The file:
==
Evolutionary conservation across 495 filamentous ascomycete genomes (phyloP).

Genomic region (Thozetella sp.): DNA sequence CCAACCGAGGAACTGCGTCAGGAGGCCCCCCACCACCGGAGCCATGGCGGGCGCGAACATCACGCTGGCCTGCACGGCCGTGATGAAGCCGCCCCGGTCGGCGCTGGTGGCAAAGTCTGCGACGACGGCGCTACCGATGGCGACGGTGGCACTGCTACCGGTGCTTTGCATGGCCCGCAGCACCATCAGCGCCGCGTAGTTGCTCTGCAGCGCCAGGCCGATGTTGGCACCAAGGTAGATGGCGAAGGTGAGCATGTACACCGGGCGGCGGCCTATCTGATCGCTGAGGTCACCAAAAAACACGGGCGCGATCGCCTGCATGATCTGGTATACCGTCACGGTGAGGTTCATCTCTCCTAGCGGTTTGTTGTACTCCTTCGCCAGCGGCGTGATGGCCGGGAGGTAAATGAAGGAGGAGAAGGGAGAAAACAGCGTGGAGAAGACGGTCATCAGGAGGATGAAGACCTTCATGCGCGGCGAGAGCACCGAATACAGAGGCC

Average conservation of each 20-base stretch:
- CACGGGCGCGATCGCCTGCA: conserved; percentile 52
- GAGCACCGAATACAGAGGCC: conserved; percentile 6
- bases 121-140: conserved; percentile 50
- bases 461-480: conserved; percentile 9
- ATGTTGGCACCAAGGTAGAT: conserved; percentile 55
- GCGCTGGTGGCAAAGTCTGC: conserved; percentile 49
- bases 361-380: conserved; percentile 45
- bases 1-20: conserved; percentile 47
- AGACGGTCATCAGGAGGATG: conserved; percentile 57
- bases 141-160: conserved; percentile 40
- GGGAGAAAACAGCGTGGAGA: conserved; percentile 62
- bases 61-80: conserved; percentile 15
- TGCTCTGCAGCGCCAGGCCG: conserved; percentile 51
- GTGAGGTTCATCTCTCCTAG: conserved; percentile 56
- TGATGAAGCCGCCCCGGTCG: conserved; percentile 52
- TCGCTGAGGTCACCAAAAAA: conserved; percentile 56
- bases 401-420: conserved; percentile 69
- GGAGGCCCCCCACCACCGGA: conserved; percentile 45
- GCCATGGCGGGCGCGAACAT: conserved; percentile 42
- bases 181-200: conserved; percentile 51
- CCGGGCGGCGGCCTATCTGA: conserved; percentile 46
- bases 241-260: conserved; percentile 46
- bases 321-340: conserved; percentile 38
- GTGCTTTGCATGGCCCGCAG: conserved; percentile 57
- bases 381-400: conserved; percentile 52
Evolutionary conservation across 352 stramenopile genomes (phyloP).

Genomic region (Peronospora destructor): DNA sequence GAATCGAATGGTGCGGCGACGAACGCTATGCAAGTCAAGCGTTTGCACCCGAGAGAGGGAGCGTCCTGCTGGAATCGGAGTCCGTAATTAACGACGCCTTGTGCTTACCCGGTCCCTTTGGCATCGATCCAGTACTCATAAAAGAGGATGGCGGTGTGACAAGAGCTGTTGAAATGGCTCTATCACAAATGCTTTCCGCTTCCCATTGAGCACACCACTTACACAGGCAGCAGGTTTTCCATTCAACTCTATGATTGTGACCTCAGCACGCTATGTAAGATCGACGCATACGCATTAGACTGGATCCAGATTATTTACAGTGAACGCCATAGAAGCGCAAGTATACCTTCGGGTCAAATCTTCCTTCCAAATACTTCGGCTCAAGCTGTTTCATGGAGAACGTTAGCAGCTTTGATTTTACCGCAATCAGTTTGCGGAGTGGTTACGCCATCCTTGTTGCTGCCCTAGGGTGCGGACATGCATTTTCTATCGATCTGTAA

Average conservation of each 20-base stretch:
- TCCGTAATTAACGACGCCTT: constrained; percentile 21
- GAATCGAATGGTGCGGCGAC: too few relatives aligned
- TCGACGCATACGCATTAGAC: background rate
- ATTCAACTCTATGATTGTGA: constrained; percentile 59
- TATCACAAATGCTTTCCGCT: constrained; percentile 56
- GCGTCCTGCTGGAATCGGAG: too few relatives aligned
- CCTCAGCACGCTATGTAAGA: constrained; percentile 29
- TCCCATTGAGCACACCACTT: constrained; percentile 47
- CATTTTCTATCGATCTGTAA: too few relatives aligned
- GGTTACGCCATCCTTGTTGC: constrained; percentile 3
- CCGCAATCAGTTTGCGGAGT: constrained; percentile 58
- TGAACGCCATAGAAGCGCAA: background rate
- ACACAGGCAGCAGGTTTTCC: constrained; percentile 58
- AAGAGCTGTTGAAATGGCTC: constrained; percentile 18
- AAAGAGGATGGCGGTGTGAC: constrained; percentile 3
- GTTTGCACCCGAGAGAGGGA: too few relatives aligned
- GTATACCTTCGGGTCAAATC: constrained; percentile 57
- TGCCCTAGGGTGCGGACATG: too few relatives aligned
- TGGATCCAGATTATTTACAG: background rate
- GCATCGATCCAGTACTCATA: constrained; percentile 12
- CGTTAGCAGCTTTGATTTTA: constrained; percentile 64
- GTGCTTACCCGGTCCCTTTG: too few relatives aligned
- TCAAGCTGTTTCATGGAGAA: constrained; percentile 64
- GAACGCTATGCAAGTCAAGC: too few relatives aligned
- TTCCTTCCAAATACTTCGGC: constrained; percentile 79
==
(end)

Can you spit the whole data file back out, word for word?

Evolutionary conservation across 495 filamentous ascomycete genomes (phyloP).

Genomic region (Thozetella sp.): DNA sequence CCAACCGAGGAACTGCGTCAGGAGGCCCCCCACCACCGGAGCCATGGCGGGCGCGAACATCACGCTGGCCTGCACGGCCGTGATGAAGCCGCCCCGGTCGGCGCTGGTGGCAAAGTCTGCGACGACGGCGCTACCGATGGCGACGGTGGCACTGCTACCGGTGCTTTGCATGGCCCGCAGCACCATCAGCGCCGCGTAGTTGCTCTGCAGCGCCAGGCCGATGTTGGCACCAAGGTAGATGGCGAAGGTGAGCATGTACACCGGGCGGCGGCCTATCTGATCGCTGAGGTCACCAAAAAACACGGGCGCGATCGCCTGCATGATCTGGTATACCGTCACGGTGAGGTTCATCTCTCCTAGCGGTTTGTTGTACTCCTTCGCCAGCGGCGTGATGGCCGGGAGGTAAATGAAGGAGGAGAAGGGAGAAAACAGCGTGGAGAAGACGGTCATCAGGAGGATGAAGACCTTCATGCGCGGCGAGAGCACCGAATACAGAGGCC

Average conservation of each 20-base stretch:
- CACGGGCGCGATCGCCTGCA: conserved; percentile 52
- GAGCACCGAATACAGAGGCC: conserved; percentile 6
- bases 121-140: conserved; percentile 50
- bases 461-480: conserved; percentile 9
- ATGTTGGCACCAAGGTAGAT: conserved; percentile 55
- GCGCTGGTGGCAAAGTCTGC: conserved; percentile 49
- bases 361-380: conserved; percentile 45
- bases 1-20: conserved; percentile 47
- AGACGGTCATCAGGAGGATG: conserved; percentile 57
- bases 141-160: conserved; percentile 40
- GGGAGAAAACAGCGTGGAGA: conserved; percentile 62
- bases 61-80: conserved; percentile 15
- TGCTCTGCAGCGCCAGGCCG: conserved; percentile 51
- GTGAGGTTCATCTCTCCTAG: conserved; percentile 56
- TGATGAAGCCGCCCCGGTCG: conserved; percentile 52
- TCGCTGAGGTCACCAAAAAA: conserved; percentile 56
- bases 401-420: conserved; percentile 69
- GGAGGCCCCCCACCACCGGA: conserved; percentile 45
- GCCATGGCGGGCGCGAACAT: conserved; percentile 42
- bases 181-200: conserved; percentile 51
- CCGGGCGGCGGCCTATCTGA: conserved; percentile 46
- bases 241-260: conserved; percentile 46
- bases 321-340: conserved; percentile 38
- GTGCTTTGCATGGCCCGCAG: conserved; percentile 57
- bases 381-400: conserved; percentile 52
Evolutionary conservation across 352 stramenopile genomes (phyloP).

Genomic region (Peronospora destructor): DNA sequence GAATCGAATGGTGCGGCGACGAACGCTATGCAAGTCAAGCGTTTGCACCCGAGAGAGGGAGCGTCCTGCTGGAATCGGAGTCCGTAATTAACGACGCCTTGTGCTTACCCGGTCCCTTTGGCATCGATCCAGTACTCATAAAAGAGGATGGCGGTGTGACAAGAGCTGTTGAAATGGCTCTATCACAAATGCTTTCCGCTTCCCATTGAGCACACCACTTACACAGGCAGCAGGTTTTCCATTCAACTCTATGATTGTGACCTCAGCACGCTATGTAAGATCGACGCATACGCATTAGACTGGATCCAGATTATTTACAGTGAACGCCATAGAAGCGCAAGTATACCTTCGGGTCAAATCTTCCTTCCAAATACTTCGGCTCAAGCTGTTTCATGGAGAACGTTAGCAGCTTTGATTTTACCGCAATCAGTTTGCGGAGTGGTTACGCCATCCTTGTTGCTGCCCTAGGGTGCGGACATGCATTTTCTATCGATCTGTAA

Average conservation of each 20-base stretch:
- TCCGTAATTAACGACGCCTT: constrained; percentile 21
- GAATCGAATGGTGCGGCGAC: too few relatives aligned
- TCGACGCATACGCATTAGAC: background rate
- ATTCAACTCTATGATTGTGA: constrained; percentile 59
- TATCACAAATGCTTTCCGCT: constrained; percentile 56
- GCGTCCTGCTGGAATCGGAG: too few relatives aligned
- CCTCAGCACGCTATGTAAGA: constrained; percentile 29
- TCCCATTGAGCACACCACTT: constrained; percentile 47
- CATTTTCTATCGATCTGTAA: too few relatives aligned
- GGTTACGCCATCCTTGTTGC: constrained; percentile 3
- CCGCAATCAGTTTGCGGAGT: constrained; percentile 58
- TGAACGCCATAGAAGCGCAA: background rate
- ACACAGGCAGCAGGTTTTCC: constrained; percentile 58
- AAGAGCTGTTGAAATGGCTC: constrained; percentile 18
- AAAGAGGATGGCGGTGTGAC: constrained; percentile 3
- GTTTGCACCCGAGAGAGGGA: too few relatives aligned
- GTATACCTTCGGGTCAAATC: constrained; percentile 57
- TGCCCTAGGGTGCGGACATG: too few relatives aligned
- TGGATCCAGATTATTTACAG: background rate
- GCATCGATCCAGTACTCATA: constrained; percentile 12
- CGTTAGCAGCTTTGATTTTA: constrained; percentile 64
- GTGCTTACCCGGTCCCTTTG: too few relatives aligned
- TCAAGCTGTTTCATGGAGAA: constrained; percentile 64
- GAACGCTATGCAAGTCAAGC: too few relatives aligned
- TTCCTTCCAAATACTTCGGC: constrained; percentile 79